State Palace Theatre
1108 Canal Street,
14 people favorited this theater
Previously operated by: Loew's Inc.
Architects: Thomas White Lamb
Styles: Adam, Renaissance Revival
Previous Names: Loew's State Theatre
News About This Theater
- Aug 11, 2014 — State Palace pondering a comeback
- Jul 21, 2009 — Update on status of New Orleans theaters
Built in 1926 for the Loew’s circuit, the State Theatre was designed by the prodigious theatre architect, Thomas W. Lamb. Around the same time that Loew’s opened the State Theatre on April 3, 1926 with Norma Shearer in “The Devil’s Circus”, the Saenger circuit opened their theatre directly across Canal Street.
Originally seating 3,335, and designed in a mix of Renaissance motifs, the State Theatre also contained a 3/13 Robert Morton organ similar to that installed at the same time in the Saenger Theatre. Unfortunately, unlike the Saenger Theatre’s organ, the State Theatre’s did not survive, being used only until 1932 and later heavily damaged during a flood and left to fall into disrepair in the ensuing decades.
On March 5 1976, the State Theatre was tripled, with two screens on the main floor and the balcony becoming the third screen. Reopening movies were “Emmanuelle - The Joys of a Woman”, Fred Williamson in “Mean Johnny Barrows” and Ron Van Clief in “The Black Dragon’s Revenge”. After closing as a movie house in the late-1980’s, the sub-division partitions were removed, and the State Theatre was restored and renamed, as the State Palace Theatre, screening classic movies and offering concerts. The theatre was closed due to damage caused by Hurricane Katrina, and was later reopened.
The State Palace Theatre became primarily used a a concert venue, featuring mostly techno and electronica bands, with the occasional rave. Big-name rock and punk bands often made appearances, and the State Palace Theatre also hosted local talent nights as well.
Though it is somewhat rough along the edges, the State Palace Theatre still has a definite faded elegance that adds to its atmosphere, as well as excellent accoustics, making it one of New Orleans' enduring entertainment destinations.
Sadly, the State Palace Theatre has been closed since February 15, 2007 due to fire code violations. In April 2018 the owners of the building filed plans to demolish it and build a hotel on the site. Those plans have been dropped.
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Recent comments (view all 82 comments)
Loew’s state, it was a typo.
This building has been sold and, from what I hear, is going to be reopened as a theatre sort of like the Saenger across the street. NO MORE RAVES.
The sale to Gregor Fox dooms this theater to sit for years in its current state of damage and deterioration. Mr. Fox stated in a local news article that he plans to first renovate the commercial retail space within the building to then fund the renovation of the theater; a process that may take up to ten years. Personally, I do not believe him. I think his intention is to use the leases from the retail spaces on Canal to pay the annual taxes until he can flip the property to legitimate developers years from now at a tremendous profit. Mr. Fox has little experience in real estate development, nor does he have the resources, or experience, to renovate a 1920s movie palace to its former glory. He purchased the theater and the property it sits on for just $3 million. Mr. Fox believes that the theater can be fully renovated for $10 million, this when the renovation of the Saenger Theater located across from the Loew’s was recently performed at a cost exceeding $50 million. I hope I’m mistaken, but there is no evidence that the Loew’s is coming back anytime soon. Every indication is that it will remain a blight on Canal Street for years to come.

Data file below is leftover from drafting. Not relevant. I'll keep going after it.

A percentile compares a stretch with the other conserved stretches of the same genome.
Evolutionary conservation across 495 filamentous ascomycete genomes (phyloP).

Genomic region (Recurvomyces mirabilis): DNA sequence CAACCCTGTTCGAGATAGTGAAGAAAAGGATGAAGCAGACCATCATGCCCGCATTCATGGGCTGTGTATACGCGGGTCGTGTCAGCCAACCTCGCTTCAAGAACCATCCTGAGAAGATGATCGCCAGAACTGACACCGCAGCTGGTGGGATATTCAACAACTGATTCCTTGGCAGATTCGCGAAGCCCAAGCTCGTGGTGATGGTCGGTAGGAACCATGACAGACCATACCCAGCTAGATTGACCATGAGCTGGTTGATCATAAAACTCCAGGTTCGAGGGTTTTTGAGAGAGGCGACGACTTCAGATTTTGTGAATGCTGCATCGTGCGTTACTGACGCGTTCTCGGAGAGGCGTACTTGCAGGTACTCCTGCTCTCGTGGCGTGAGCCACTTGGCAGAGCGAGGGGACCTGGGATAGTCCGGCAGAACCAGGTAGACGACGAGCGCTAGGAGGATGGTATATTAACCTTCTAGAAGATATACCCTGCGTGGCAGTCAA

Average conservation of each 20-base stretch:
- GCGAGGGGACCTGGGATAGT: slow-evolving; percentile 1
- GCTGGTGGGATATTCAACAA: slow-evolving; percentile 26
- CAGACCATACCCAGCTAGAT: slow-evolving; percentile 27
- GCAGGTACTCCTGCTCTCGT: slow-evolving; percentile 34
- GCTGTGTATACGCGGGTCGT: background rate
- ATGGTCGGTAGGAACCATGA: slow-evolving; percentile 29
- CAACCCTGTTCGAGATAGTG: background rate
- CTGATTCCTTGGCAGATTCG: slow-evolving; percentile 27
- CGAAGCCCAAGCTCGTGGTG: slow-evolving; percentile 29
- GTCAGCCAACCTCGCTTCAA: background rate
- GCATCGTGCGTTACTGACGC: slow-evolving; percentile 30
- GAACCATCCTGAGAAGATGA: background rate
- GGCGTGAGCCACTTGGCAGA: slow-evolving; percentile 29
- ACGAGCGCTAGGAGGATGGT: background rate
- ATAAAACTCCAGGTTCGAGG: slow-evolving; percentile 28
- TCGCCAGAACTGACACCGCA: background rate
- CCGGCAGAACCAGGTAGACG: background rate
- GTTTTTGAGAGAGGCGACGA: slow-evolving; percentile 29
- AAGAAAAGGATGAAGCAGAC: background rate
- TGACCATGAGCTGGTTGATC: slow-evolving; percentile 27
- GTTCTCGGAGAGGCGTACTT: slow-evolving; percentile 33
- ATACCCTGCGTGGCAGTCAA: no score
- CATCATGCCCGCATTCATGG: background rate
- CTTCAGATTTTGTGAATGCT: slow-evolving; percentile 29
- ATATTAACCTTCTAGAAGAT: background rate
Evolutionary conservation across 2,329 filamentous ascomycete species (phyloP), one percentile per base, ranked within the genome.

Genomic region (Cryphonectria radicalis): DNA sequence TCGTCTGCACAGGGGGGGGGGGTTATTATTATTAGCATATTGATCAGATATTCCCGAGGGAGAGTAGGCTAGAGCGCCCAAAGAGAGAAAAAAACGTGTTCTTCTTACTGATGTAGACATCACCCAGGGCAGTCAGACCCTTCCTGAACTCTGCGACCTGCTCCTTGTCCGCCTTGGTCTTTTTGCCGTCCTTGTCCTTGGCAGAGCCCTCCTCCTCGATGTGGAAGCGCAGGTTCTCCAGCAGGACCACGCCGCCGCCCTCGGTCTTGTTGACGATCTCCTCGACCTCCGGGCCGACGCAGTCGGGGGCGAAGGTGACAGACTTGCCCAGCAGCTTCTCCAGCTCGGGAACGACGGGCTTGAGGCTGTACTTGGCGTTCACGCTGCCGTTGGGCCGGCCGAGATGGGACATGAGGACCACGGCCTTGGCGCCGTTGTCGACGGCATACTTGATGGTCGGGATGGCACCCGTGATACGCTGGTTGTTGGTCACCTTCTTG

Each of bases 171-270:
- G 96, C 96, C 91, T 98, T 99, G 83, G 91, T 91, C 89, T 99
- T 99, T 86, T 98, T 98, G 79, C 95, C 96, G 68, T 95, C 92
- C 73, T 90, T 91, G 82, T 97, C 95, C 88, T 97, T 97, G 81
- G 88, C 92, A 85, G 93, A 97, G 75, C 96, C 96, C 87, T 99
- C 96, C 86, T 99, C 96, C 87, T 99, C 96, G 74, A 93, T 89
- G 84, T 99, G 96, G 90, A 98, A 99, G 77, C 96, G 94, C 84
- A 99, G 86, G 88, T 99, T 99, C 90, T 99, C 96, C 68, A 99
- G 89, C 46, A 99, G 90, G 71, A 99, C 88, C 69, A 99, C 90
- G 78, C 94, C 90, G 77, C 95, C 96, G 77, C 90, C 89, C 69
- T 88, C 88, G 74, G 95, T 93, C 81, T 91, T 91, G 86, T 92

Here is a link verifying the information I have provided…
1951 night shot added courtesy of Carl Schreiber.
Loew’s neon center right.
The Loew’s State (State Palace) is one of the 24 theaters in my new book, “After the Final Curtain: The Fall of the American Movie Theater,” which is available on Amazon or your local bookstore
August 5, 2014 article.
Why is this theatre not listed under the correct name? It is the “LOEW’S STATE” theatre. Not the silly “State Palace” as was invented by the operators after Loew’s discontinued operating the theatre in the late 70’s or early 80’s.
Because Cinema Treasures lists all theatres as their current and/or last known names. “Loew’s State Theatre” is listed under Previous Names in the right hand column, beneath Previously Operated By, Architects and Styles.
Contrary to what is stated above, the Loews State was saved from the wrecking ball. And the New Orleans City Council rejected the plans proposed by a hotel developer to essentially gut the theater and make it the entrance to a new hotel. Hope remains that the theater will be saved. New Orleans is fortunate in that nearly all of its large downtown theaters survived and all except the Loews have been freshly restored. The Civic, the Joy, the Orpheum, and the Saenger, are open and thriving. The St. Charles Theater, the Strand, and the Liberty, long ago were razed.
Enlargeable 1955 photo in Flickr link below.